During an air display at the annual Overberg Air Force Base fly-in, the Lightning apparently suffered hydraulic problems. While burning off fuel, it crashed in a ball of flame starting a veld fire 5km north of the field. At the time of writing there were conflicting reports regarding an ejection, but the pilot apparently reported that he may have to eject on at least two occasions and that he was heading away from the populated area. He then reported an ejection failure.
After the crash the air show was stopped and spectators were requested to switch off their cell phones. Some time later the air show was resumed. It has since been confirmed that the pilot died in the accident and that his body was recovered some two hours later some distance away from the downed aircraft.
Find out more details at Aviation Safety Network: http://aviation-safety.net/w...
Our thoughts go to the pilot and his family.
(14. 11. 2009, 19:37 CET)
Was at the airshow today Horrific is all I can say about the accident So sorry that things like this happen
2 Bob Hawkins
(16. 11. 2009, 14:45 CET)
This accedent is very tragic and it illustrates that operating ex military aircraft is not to encouraged. Sixteen years ago the CAA refused permission for Lightning aircraft to be operated on the civil register because of the poor safety record of the Ligntning in military use with full service technical backup. For a ejection seat to malfunction would point to very bad servicing error. I worked on the Lightning for twelve years and really they are an accedent waiting to happen. I hope that Mr. Pover noted this incident.
3 Gripen Kid
(22. 11. 2009, 07:44 CET)
Very very Sad about this all. So so so unfair. Service yesterday was very moving. Knocked me quite badly ..... To Greg, Gareth and Dave's family and friends, of which there are many. Remember Dave is circling overhead, and Dave ........ well he now has the feathered wings of an Angel. What an absolute hero, he was taking no chance on injuring a single spectator. quite incredible. I'm sure every single aviator enthusiast salutes you, Sir. May you now peacefully soar the heavenly skies. Was a true pleasure it has been seeing you display your skill and dedication. Cherish all those wonderful memories. Dave God Speed and RIP. And may your Family have your protection until you meet again. G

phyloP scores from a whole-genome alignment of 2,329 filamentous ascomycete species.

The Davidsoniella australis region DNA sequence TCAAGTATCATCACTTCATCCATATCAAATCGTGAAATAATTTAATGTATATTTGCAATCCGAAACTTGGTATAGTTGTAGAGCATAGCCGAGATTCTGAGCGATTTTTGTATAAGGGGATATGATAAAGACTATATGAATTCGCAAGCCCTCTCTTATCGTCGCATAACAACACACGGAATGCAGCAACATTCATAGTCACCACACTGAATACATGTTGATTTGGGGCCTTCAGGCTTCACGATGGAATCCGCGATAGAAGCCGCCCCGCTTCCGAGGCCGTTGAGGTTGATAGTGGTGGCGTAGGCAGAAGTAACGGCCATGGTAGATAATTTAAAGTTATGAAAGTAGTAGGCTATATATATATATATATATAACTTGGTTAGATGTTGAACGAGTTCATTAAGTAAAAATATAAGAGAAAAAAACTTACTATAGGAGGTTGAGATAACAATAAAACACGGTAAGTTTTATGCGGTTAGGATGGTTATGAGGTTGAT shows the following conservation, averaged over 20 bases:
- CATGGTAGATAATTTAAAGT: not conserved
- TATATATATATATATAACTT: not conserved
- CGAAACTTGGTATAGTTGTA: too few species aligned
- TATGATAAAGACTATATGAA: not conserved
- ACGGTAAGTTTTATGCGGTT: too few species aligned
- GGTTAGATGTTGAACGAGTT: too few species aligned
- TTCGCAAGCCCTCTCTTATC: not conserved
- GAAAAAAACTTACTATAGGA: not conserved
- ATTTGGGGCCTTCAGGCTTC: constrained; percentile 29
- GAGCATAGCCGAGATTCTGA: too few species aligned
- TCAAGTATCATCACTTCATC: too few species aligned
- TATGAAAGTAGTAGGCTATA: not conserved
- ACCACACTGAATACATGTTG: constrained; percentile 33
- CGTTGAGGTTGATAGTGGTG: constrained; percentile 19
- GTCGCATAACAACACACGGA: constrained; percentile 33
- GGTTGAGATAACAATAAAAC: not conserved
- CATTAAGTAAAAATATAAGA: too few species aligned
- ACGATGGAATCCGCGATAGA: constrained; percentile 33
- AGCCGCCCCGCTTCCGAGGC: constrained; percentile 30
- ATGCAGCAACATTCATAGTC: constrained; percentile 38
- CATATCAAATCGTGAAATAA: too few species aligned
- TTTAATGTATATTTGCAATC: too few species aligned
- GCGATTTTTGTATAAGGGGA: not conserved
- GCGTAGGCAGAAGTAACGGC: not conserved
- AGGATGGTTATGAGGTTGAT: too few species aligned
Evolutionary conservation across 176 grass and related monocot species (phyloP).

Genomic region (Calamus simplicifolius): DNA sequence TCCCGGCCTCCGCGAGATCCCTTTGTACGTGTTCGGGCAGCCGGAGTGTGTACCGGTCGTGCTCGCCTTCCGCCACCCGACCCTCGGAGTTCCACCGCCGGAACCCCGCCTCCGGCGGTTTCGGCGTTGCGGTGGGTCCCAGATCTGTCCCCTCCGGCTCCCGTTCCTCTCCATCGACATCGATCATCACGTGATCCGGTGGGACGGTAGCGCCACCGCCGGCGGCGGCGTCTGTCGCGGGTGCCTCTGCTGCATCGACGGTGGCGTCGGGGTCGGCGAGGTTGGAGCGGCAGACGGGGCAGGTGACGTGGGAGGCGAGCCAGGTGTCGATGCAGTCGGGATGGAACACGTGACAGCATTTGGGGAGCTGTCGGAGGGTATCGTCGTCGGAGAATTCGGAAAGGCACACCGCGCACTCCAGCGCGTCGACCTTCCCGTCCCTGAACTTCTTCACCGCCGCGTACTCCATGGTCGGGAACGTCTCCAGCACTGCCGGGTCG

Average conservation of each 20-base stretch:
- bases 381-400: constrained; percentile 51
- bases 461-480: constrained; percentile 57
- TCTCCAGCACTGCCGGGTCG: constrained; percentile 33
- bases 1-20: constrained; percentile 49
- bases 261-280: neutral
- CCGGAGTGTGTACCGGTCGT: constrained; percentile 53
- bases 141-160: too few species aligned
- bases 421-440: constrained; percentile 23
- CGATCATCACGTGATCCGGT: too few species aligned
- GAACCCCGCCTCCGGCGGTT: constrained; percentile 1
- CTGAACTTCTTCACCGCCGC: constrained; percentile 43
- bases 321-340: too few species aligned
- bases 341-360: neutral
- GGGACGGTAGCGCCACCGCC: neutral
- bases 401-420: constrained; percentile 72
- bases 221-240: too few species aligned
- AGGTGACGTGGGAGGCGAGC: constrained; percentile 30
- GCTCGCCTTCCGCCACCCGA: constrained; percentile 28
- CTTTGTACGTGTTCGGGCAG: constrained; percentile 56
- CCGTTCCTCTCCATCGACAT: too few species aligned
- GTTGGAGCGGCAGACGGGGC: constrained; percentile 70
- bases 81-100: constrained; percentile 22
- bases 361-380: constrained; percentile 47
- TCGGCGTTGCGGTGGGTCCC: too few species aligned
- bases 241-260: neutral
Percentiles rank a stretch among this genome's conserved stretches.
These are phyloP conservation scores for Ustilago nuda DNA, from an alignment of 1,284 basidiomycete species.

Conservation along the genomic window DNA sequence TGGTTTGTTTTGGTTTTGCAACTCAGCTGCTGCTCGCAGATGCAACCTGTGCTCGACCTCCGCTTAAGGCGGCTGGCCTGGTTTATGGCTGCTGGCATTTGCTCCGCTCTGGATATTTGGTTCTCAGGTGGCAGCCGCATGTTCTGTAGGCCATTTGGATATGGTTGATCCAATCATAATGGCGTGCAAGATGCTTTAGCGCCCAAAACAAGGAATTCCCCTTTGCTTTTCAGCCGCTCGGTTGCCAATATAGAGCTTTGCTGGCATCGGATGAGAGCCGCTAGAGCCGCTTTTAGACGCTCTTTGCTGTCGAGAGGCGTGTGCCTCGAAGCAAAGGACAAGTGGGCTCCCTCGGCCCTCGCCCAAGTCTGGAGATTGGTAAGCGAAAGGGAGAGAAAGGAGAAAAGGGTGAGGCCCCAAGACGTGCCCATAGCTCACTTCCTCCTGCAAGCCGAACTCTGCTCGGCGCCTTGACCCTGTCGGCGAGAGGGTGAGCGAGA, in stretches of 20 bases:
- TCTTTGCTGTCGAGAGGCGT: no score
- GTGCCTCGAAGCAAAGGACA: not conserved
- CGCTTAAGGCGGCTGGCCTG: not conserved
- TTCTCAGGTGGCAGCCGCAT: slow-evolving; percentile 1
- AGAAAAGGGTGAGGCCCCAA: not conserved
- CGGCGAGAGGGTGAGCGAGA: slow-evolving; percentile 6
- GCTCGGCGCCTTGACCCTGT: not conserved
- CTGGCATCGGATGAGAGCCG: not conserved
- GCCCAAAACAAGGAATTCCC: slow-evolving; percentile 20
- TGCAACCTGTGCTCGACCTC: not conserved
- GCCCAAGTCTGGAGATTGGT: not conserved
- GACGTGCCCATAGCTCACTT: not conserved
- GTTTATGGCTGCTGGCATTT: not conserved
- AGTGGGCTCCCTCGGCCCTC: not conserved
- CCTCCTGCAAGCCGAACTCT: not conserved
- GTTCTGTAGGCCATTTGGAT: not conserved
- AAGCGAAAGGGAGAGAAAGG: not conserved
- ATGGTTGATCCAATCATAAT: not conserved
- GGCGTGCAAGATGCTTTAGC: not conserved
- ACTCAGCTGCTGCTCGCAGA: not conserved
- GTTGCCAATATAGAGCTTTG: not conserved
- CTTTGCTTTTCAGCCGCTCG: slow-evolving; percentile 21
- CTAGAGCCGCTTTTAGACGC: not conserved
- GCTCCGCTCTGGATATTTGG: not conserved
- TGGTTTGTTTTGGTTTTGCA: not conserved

4 Rod Barker
(13. 12. 2009, 22:07 CET)
Bob Me Ol son may I point out that whilst the for mentioned Pover was at Cape Town they flew 10 years without serious incident. he left B4 the incident some time B4. Second did a bit of time in Saudi following 10 yrs at 30 MU. the Lightnings ran up close to sat 60,000 hours total for the fleet. Pover is this near correct? without any or only oner or two terminal tech issues. Nowt wrong with the lightning in the right hands but she is a bit challenging I grant you. Too big a step for the RAF, (bless em we build them they break em a civi's view) that was obvious from our vewpoint at 30MU. Still up to my ears in Lightning. RB
5 Michel Pochoy
(4. 3. 2010, 17:31 CET)
This T5's registration was initially XS451 when it flew with the RAF as from 3.6.65. Its full history - as that from all other Lightnings - can be found in Stewart A. Scott's book "English Electric Lightning, Volume Two, The Lightning Force." First published 2004 by GMS Enterprises. ISBN: 1-904514-10-3
6 Ron Williams
(14. 4. 2010, 19:48 CET)
Wonderful to see this aircraft still flying a special spectacle I last saw a very long time ago- Very sad . I hope it remains possible to operate these planes, though common sense says it is not be worth the risk involved.